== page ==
This subproject is one of many research subprojects utilizing the resources provided by a Center grant funded by NIH/NCRR. Primary support for the subproject and the subproject's principal investigator may have been provided by other sources, including other NIH sources. The Total Cost listed for the subproject likely represents the estimated amount of Center infrastructure utilized by the subproject, not direct funding provided by the NCRR grant to the subproject or subproject staff. Prenatal steroids are routinely used in the care of women who show signs of or have risk factors for premature birth. These steroids stimulate lung development in premature infants, leading to decreased mortality rates. Our work has shown that exposure to a multi-course injection (2 injections/week at 65%, 75%, and 85% gestation) of betamethasone leads to increased oxidative capacities of the slow- and fast-twitch fibers of the fetal guinea pig (Cavia porcellus) scalenus, an accessory inspiratory muscle. Therefore, the purpose of this study is to examine the effects of prenatal steroid exposure, both single (2 injections at 70% gestation) and multi-course, on the metabolic and functional properties of guinea pig breathing muscles. We propose to test the hypotheses that prenatal steroids lead to changes in the (1) oxidative capacities and (2) fatigue resistance of five guinea pig ventilatory muscles. Pregnant guinea pigs will be injected intramuscularly with betamethasone (0.5 mg/kg of body weight) or sterile water according to the presented single and multi-course injection schedules. Fetuses will be delivered 24 hours after the final injection, and breathing muscle samples will be collected. Histo- and immunocytochemical methods will be used to compare the (1) NADH-tetrazolium reductase activities in slow- and fast-twitch fibers and (2) capillary densities (number of capillaries per fiber cross-sectional area) of the ventilatory muscles in steroid-treated and untreated fetuses to determine whether prenatal steroid exposure leads to increases in both of these measures of oxidative capacity. Whole-muscle citrate synthase (CS) activities will also be measured biochemically to assess whether prenatal steroids increase CS activity levels in treated muscles. Finally, the fatigue resistance of these muscles will be determined. If the treated muscles express more oxidative enzymes, greater capillary densities, and fatigue resistance, these muscles will be better prepared to support the ventilatory needs of premature infants. Public Health Relevance: Prenatal steroids, routinely given to women who show signs of or have risk factors for giving birth prematurely, are known to accelerate fetal lung development, allowing newborns to breathe more competently if they are born prematurely. Whereas corticosteroids have detrimental effects in mature skeletal muscle, prenatal steroids may accelerate the acquisition of the metabolic machinery necessary to sustain ventilation in these premature infants, better preparing them for life outside the womb.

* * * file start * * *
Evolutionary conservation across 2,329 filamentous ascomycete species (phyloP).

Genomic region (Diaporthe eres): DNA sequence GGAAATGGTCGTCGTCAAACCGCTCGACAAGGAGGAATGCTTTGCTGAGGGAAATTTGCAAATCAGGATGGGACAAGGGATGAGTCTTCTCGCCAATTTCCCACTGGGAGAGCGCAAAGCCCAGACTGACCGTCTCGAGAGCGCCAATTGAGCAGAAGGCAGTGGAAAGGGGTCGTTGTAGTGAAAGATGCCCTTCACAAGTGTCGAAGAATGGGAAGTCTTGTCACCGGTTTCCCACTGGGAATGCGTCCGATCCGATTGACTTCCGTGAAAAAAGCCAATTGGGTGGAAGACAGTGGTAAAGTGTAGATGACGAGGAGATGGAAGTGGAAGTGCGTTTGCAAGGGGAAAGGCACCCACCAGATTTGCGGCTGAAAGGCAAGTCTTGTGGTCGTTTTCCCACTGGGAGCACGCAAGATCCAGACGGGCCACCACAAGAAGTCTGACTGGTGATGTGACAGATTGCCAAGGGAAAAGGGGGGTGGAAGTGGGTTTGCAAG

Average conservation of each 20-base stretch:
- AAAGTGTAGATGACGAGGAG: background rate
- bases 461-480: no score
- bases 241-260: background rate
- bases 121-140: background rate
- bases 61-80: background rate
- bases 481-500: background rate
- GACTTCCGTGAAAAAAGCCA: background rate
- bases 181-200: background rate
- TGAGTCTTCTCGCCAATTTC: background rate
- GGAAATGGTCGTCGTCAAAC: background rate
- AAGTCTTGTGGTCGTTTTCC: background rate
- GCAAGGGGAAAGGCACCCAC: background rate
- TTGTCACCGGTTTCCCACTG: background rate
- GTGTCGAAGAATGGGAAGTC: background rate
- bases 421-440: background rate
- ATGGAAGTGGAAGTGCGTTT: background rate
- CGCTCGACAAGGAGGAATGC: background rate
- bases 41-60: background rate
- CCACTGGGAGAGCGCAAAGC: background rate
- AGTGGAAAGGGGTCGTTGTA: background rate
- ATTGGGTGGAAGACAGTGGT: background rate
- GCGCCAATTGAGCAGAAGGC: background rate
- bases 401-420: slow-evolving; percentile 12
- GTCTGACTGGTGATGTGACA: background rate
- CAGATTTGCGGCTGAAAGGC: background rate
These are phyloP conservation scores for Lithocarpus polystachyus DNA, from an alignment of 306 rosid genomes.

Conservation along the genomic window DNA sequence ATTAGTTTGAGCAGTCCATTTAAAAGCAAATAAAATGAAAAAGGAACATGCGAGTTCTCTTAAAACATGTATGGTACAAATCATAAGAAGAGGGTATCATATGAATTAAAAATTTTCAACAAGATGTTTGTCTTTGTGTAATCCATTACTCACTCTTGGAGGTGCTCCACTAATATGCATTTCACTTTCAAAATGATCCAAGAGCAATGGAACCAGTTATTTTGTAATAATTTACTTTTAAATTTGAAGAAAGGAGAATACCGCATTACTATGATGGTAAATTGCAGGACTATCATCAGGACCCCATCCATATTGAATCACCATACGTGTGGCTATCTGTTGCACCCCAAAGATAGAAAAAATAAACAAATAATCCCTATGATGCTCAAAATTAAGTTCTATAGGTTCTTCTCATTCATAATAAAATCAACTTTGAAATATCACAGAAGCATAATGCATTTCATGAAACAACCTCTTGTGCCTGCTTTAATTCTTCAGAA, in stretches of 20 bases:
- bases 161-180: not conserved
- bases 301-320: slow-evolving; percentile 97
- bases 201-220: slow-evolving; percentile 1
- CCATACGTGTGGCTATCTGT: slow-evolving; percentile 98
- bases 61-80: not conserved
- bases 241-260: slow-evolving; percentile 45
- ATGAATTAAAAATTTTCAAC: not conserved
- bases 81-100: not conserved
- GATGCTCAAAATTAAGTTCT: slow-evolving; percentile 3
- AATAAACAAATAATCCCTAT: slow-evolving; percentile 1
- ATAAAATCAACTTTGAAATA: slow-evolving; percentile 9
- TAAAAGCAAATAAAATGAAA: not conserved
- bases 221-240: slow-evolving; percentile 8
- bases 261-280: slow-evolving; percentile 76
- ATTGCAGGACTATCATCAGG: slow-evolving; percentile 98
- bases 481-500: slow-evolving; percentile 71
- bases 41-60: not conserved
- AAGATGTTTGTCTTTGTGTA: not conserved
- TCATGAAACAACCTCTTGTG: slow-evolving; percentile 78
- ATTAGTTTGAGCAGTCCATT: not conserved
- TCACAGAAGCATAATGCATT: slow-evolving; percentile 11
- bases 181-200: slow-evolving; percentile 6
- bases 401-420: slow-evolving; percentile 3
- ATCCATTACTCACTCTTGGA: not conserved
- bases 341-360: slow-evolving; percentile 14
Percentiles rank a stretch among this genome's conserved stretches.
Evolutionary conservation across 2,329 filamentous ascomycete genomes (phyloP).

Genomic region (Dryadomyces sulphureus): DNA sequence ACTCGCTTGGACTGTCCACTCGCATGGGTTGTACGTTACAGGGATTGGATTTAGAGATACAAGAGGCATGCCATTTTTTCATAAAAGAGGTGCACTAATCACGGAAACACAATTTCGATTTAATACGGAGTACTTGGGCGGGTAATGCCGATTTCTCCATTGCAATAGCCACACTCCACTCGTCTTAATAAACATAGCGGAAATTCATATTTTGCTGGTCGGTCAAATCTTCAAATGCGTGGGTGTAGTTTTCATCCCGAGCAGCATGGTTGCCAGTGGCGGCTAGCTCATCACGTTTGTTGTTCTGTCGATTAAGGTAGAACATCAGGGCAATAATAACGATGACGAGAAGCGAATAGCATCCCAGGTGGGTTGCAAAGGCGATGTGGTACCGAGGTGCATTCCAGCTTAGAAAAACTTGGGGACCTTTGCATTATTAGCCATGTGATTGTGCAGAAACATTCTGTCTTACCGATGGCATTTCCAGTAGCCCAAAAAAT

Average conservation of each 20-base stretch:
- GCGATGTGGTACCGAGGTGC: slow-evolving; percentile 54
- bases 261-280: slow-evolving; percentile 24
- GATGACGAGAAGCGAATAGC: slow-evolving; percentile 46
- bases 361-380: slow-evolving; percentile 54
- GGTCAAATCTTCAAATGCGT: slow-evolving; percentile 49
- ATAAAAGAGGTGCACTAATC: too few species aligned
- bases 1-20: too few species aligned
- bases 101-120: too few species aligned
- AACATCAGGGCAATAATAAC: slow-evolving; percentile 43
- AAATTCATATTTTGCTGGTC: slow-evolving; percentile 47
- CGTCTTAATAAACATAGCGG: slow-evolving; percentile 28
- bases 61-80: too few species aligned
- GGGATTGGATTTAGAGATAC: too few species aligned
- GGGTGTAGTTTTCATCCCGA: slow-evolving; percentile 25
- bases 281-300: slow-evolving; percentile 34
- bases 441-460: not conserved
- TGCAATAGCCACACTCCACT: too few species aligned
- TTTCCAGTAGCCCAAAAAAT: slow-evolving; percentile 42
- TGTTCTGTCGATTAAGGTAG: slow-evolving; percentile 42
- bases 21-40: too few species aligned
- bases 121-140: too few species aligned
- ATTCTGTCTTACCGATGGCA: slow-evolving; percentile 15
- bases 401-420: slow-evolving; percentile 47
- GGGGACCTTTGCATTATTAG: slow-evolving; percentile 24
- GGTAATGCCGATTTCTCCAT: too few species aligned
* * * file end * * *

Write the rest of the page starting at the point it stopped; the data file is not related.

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National Center for Research Resources (NCRR)
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Special Emphasis Panel (ZRR1-RI-7 (01))
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University of Arkansas for Medical Sciences
Schools of Medicine
Little Rock
United States
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